by Tony Dayoub
[A disclaimer: Though I actually saw Captain Phillips at a hometown press screening, I thought I'd present it alongside the rest of the films I'm watching at the New York Film Festival since it was their opening night gala selection. It opens in theaters across the country Friday, October 11th.]
The 2009 hijacking of the cargo ship Maersk Alabama by Somali pirates off the horn of Africa was destined to become a movie in some form or another. That Paul Greengrass, action director of the two most popular Bourne movies and United 93, got his hands on it before it was relegated to TV movie status is, I suppose, the better alternative. Based on the book A Captain's Duty: Somali Pirates, Navy SEALS, and Dangerous Days at Sea by Richard Phillips, the Alabama's captain, Captain Phillips is a knuckle-biter of a suspense film, depicting the siege in a way that still elicits fear and tension from events most of us know the outcome of. So now that we've established that I believe Captain Phillips is a well-executed nerve-jangling thriller, lets talk about its problematic politics, a subject which often arises when discussing Greengrass's films.
Last time I reviewed one of his movies, Green Zone, my issue was with its distilling of the left's opposition to the Iraq war into the part of one lone soldier played by Matt Damon. It's an oversimplification that succeeds when dealing with the binary politics of conservative action films and didn't necessarily fit with the more nuanced elements of that film's liberal argument. Save for a prologue in which Greengrass equates the competition among the cutthroat Somali pirates with that of the capitalist marketplace, Captain Phillips mostly sticks to the black hat vs. white hat aspects of its story. And it works... up to a point. Tom Hanks is as congenial a representative of American bravery as one could find and, as Richard Phillips, he ably allies us with the ship captain by keeping his emotions in check for most of the film. There is nothing we Americans admire more in our heroes than cold professionalism. Hanks imbues the saavy Phillips with that and more, at least until the final, post-rescue epilogue in which the actor perfectly nails the toll his captivity has had on him, the shock that overtakes the man in an overwhelmingly cathartic scene where we finally see the all too human failings in the stalwart hero.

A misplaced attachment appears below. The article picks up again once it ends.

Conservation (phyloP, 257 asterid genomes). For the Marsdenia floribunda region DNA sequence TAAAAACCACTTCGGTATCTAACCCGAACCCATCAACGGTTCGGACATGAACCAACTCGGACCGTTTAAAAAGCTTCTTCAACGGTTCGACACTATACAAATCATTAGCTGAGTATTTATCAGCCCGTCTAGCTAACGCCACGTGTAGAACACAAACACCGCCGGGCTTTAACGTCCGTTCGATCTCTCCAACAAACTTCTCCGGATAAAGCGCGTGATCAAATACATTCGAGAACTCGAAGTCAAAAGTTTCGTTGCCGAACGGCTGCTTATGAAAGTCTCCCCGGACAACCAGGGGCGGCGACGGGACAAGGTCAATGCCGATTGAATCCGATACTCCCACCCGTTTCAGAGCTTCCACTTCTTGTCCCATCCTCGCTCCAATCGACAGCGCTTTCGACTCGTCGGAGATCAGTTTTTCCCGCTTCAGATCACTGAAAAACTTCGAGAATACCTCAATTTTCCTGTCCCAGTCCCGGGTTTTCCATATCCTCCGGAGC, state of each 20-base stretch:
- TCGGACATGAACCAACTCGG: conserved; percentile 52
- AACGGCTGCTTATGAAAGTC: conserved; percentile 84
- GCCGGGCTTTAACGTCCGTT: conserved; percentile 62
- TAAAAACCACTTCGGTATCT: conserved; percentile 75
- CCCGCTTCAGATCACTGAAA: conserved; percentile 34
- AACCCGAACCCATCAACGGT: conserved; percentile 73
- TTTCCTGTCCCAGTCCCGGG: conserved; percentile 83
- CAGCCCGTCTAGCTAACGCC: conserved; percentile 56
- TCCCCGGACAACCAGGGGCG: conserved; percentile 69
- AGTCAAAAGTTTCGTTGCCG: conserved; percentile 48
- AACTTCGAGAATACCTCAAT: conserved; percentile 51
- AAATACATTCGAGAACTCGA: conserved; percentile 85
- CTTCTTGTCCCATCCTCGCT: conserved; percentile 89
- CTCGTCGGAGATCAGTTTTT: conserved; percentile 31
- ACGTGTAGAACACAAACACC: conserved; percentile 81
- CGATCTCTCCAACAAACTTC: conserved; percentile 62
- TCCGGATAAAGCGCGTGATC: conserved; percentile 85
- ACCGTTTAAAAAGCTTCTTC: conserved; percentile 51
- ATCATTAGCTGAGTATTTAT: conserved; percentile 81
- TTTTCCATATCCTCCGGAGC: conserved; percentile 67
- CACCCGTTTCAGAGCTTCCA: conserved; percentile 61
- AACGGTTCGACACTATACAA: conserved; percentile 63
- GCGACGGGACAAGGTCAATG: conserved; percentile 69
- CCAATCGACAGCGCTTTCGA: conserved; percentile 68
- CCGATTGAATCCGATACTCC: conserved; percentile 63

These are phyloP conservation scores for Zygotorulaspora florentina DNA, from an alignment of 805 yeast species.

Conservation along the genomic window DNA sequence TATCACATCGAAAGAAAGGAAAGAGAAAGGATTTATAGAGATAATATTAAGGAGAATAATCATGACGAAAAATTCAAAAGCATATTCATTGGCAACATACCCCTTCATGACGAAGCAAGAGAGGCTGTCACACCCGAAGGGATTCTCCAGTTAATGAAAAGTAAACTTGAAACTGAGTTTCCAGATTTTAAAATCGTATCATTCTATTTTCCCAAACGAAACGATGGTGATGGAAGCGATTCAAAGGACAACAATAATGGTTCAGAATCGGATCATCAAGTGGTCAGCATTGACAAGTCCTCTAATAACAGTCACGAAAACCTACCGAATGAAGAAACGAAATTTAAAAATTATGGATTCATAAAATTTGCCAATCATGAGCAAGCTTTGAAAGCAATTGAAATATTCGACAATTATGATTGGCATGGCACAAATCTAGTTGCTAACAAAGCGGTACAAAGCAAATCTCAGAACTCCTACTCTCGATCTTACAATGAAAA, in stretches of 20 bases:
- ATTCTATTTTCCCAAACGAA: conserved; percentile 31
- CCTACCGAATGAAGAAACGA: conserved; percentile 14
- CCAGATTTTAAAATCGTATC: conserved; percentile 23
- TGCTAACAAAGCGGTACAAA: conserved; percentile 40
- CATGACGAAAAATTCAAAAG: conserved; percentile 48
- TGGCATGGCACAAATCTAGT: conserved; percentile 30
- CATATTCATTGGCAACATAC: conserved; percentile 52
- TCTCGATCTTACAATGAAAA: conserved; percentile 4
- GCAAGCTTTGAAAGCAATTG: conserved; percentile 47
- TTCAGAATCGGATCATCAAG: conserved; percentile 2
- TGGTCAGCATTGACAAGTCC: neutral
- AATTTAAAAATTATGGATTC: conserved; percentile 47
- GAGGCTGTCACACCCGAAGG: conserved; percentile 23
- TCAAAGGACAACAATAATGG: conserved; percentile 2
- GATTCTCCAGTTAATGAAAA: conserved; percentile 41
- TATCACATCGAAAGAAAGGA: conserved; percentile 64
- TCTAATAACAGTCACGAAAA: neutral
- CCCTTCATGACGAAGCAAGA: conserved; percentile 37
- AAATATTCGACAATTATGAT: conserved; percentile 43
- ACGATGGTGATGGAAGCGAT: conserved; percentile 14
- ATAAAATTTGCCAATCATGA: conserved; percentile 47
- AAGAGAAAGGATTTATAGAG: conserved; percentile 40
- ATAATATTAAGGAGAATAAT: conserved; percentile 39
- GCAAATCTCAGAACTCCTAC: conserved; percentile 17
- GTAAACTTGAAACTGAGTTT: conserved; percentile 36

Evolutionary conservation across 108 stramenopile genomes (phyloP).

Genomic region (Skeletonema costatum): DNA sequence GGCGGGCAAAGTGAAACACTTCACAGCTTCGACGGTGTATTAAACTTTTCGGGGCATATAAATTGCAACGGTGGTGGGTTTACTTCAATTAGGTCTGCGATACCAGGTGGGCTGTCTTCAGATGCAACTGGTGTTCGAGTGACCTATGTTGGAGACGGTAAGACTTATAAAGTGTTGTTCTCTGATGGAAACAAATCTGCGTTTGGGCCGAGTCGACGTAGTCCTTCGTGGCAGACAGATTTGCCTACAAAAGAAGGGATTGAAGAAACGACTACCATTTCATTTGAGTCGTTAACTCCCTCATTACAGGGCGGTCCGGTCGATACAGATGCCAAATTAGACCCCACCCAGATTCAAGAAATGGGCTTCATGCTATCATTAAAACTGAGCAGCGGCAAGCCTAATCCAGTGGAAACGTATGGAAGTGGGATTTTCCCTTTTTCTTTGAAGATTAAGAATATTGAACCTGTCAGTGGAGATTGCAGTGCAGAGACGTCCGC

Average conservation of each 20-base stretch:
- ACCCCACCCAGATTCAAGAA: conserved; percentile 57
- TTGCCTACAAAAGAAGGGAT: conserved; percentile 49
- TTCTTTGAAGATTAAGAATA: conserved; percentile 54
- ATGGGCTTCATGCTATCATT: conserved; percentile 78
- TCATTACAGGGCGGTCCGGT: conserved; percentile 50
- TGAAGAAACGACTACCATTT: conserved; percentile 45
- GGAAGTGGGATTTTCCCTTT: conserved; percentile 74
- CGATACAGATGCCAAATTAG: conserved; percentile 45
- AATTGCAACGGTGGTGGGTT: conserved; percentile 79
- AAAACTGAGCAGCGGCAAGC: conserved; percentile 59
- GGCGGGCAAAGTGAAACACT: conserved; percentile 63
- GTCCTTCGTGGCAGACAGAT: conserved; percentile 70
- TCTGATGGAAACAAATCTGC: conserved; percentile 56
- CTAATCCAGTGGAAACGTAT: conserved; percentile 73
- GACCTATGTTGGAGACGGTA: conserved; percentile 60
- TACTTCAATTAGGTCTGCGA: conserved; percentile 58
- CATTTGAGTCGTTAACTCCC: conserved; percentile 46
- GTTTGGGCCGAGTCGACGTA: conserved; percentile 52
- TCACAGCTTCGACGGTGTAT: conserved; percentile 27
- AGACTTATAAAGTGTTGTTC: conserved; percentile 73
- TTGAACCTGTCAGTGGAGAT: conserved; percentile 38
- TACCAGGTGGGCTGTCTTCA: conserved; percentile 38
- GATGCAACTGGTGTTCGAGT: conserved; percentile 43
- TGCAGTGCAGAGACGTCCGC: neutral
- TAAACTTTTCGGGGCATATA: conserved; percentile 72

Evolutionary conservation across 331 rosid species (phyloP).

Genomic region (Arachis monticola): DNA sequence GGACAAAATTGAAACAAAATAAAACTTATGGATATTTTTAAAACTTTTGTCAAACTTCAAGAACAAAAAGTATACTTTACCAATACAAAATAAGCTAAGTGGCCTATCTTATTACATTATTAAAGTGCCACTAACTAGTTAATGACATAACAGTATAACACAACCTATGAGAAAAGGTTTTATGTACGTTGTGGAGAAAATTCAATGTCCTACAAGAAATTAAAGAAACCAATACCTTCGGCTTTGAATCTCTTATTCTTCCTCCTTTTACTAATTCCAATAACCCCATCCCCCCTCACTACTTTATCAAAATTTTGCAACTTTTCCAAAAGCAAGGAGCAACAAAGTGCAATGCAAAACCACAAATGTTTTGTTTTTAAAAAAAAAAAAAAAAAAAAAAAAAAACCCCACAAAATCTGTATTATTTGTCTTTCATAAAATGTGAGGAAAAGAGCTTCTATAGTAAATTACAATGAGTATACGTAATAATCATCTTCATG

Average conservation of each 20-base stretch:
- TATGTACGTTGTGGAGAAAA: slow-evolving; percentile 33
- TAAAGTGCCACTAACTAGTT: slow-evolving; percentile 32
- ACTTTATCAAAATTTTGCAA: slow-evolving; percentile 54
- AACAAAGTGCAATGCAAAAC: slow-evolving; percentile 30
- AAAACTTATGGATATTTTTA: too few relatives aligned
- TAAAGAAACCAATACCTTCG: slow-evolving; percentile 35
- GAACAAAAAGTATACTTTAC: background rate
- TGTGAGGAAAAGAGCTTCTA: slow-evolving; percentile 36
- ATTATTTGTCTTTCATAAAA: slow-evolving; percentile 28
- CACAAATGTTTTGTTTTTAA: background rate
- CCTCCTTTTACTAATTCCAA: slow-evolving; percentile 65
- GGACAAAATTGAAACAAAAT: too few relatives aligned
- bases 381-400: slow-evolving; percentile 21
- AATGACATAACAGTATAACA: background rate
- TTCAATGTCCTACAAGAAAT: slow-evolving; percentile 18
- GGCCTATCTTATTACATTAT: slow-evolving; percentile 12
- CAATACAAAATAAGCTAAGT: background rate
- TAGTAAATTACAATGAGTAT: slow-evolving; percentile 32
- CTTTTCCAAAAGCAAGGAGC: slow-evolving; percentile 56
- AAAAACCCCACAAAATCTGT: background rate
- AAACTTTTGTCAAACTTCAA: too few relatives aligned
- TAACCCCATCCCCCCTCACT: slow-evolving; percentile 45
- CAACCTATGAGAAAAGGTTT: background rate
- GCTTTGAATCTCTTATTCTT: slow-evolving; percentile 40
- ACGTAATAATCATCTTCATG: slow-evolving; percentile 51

Sandwiched in between Captain Phillips' subtle first and last acts, is a straight-ahead procedural that mechanically goes through the best known moments of the standoff as if marking things off of a checklist. In this way, the film is not unlike the kind of Lifetime TV movie it almost might have been. It is this chapter that is the most problematic because, without delving deeper into the ideas Greengrass introduces at the start of the movie, what we get is a stereotypical depiction of evil African villains attacking a vessel full of hard-working, regular joe white guys. Despite the best efforts of the not untalented Barkhad Abdi to make his terrorist Muse sympathetic if not completely likable, the pirates—buck-toothed, malnutritioned and bug-eyed—might as well have come out of a early, colonialist Tarzan picture. Abdi has a strong enough screen presence to hold his own with the likes of Hanks. But I find it hard to fathom how this role will help him gain traction in Hollywood as anything but a frightening lowlife in future films.
With no new insights to offer on the economic situation that caused the hijacking of the Maersk Alabama—at least nothing beyond what anyone already knows from watching the news—the question becomes what was the point in making Captain Phillips in the first place? It certainly seems like its another in a long line of films celebrating the ingenuity of a lone, sophisticated Westerner against terrifyingly primitive, dark-skinned interlopers. And Lord knows we don't need yet another one of those movies.